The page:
Listener queuesize and Solaris tcpip

11/18/2010 edit: after more troubleshooting on this box, we learned more about what was happening, and while the post below stands as valid items to look at, our issues were perhaps more complex and may have been related to a different issue.  See this post as well as all three posts on some gotchas we have run into while running lots of databases on Solaris zones.


I just made my first post to (finally saw something go across my RSS feed that I felt I could respond to) and I thought I would reprise it here.

We use Sun M5000s with 256G of memory for our non-production servers, so we load them up with a lot of databases.  Some are separated out into Solaris zones, but some zones still have a lot of smaller databases running on a single listener.  Our app admins reported that at times they could not restart the application; Glassfish would not connect, even from an admin console test. Here are the two things we found and addressed to fix these issues.

First thing to check for …

By default, the queue the listener has for incoming requests is very small. It is enough for most database servers, so no one ever talks about it or changes it from the default, but when you run this many databases AND the app is using connection pooling, then the startup of the app (with multiple clustered app servers all starting up the default number of threads in each pool all at once) tends to exhaust this listener queue. From Oracle’s doc:

10.3.2 Handling Large Volumes of Concurrent Connection Requests

If you expect the listener to handle large volumes of concurrent connection requests, then you can specify a listener queue size for its TCP/IP or IPC listening endpoints. To specify the listener queue size, specify the QUEUESIZE parameter at the end of the protocol address with its value set to the expected number of concurrent requests, similar to Example 10-2.

Example 10-2 listener.ora File with Queue Size


The default number of concurrent connection requests is operating system-specific. The defaults for TCP/IP on the Solaris Operating System and Windows follow:

* Solaris Operating System: 5
* Windows XP Professional SP2: 10
* Windows 2003 Server Enterprise Edition: 200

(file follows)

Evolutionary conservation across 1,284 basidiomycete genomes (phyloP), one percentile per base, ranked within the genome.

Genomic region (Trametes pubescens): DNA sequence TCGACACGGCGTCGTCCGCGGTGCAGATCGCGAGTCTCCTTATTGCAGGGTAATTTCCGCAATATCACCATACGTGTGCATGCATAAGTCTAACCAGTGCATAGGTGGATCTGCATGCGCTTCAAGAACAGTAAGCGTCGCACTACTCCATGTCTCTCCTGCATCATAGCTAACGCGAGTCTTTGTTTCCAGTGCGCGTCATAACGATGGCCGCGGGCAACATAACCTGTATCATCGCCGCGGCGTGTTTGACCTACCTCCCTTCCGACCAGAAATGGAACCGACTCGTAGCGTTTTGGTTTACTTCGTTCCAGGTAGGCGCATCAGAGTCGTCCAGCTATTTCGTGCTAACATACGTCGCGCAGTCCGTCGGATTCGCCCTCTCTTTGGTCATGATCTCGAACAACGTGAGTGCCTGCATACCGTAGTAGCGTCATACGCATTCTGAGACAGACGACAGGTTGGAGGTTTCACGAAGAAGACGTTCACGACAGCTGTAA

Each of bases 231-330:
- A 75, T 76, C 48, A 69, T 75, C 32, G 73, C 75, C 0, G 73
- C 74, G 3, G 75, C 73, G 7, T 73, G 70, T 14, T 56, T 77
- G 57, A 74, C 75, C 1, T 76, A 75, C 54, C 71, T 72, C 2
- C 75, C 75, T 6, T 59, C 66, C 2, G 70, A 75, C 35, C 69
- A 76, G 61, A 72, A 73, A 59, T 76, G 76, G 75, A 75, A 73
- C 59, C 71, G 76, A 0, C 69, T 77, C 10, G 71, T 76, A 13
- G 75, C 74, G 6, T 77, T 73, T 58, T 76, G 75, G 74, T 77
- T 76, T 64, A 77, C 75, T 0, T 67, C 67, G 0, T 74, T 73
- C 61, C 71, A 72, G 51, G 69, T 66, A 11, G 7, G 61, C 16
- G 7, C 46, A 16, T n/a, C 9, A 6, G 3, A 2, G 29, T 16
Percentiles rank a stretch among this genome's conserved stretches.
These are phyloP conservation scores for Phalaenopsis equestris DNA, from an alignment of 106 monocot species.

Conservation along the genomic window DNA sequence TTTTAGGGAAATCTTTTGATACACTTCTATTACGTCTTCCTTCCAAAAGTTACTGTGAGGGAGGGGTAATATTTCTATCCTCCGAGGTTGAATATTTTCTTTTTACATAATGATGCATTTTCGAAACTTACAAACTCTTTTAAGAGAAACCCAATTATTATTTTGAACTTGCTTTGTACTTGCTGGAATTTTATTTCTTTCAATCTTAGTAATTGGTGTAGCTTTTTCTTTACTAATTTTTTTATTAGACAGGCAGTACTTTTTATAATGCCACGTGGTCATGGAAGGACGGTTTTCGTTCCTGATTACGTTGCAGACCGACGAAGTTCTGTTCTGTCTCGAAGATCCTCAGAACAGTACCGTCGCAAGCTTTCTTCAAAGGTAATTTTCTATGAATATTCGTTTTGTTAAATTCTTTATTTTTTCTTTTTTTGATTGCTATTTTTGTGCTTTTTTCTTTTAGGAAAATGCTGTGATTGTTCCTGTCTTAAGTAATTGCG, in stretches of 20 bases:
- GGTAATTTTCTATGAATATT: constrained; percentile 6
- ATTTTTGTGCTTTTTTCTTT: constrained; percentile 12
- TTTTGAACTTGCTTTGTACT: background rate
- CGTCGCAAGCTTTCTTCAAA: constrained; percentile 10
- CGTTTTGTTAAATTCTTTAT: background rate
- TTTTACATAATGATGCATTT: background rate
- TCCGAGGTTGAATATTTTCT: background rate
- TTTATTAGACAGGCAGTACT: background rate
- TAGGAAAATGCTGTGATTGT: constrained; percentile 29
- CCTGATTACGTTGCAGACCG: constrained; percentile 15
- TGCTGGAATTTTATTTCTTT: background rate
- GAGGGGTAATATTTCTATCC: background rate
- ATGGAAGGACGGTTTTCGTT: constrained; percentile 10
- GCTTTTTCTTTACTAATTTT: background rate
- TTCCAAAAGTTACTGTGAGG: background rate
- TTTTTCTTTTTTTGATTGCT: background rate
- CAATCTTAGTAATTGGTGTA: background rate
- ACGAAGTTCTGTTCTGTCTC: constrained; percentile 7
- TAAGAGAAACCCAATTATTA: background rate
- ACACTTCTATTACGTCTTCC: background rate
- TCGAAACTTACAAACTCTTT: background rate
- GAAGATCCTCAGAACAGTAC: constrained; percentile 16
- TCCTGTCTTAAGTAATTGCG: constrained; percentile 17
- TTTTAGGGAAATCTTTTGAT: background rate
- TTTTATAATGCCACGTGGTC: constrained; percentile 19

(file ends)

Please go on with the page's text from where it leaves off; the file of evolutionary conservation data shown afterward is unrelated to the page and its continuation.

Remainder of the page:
In conjunction with this, it can also exhaust the tcp/ip stack, so there are some settings you should have the server admin increase (at least we experienced this on Solaris).  Here’s an article that explains how to test for this, and if you see evidence of it, what settings to change (for Solaris).

We set our queuesize to 512 (for all database hosts) and our Solaris tcp_conn_req_max_q to 1024. Resolved the “connection storm” issue caused by app side connection pooling.

Second thing to check for …

We thought the first problem had recurred after we fixed it with queuesize/tcp_conn_req_max_q but it just had the same symptoms, and here’s what it was …

We use SAN/fiberchannel disk for our database storage. However, we have an NFS mount which we use solely for RMAN backups and restores. Our unix admins are awesome and they have tuned the NFS within an inch of its life — and we found it was too fast.  (Meaning, we had to stop being stupid and not run 3T multi-channel restores and backups at the same time.) NFS sits on top of the tcpip stack, so if you share the pipe in and out of the box (10G for us, no bottleneck there) with NFS and you really hit it hard, you can exhaust the tcpip stack again and that manifests as listener drop errors without seeing any “listendrops” in netstat (see article above) and without any errors making it to your listener log, because it never gets that far.


One thought on “Listener queuesize and Solaris tcpip

Leave a Reply

Fill in your details below or click an icon to log in: Logo

You are commenting using your account. Log Out / Change )

Twitter picture

You are commenting using your Twitter account. Log Out / Change )

Facebook photo

You are commenting using your Facebook account. Log Out / Change )

Google+ photo

You are commenting using your Google+ account. Log Out / Change )

Connecting to %s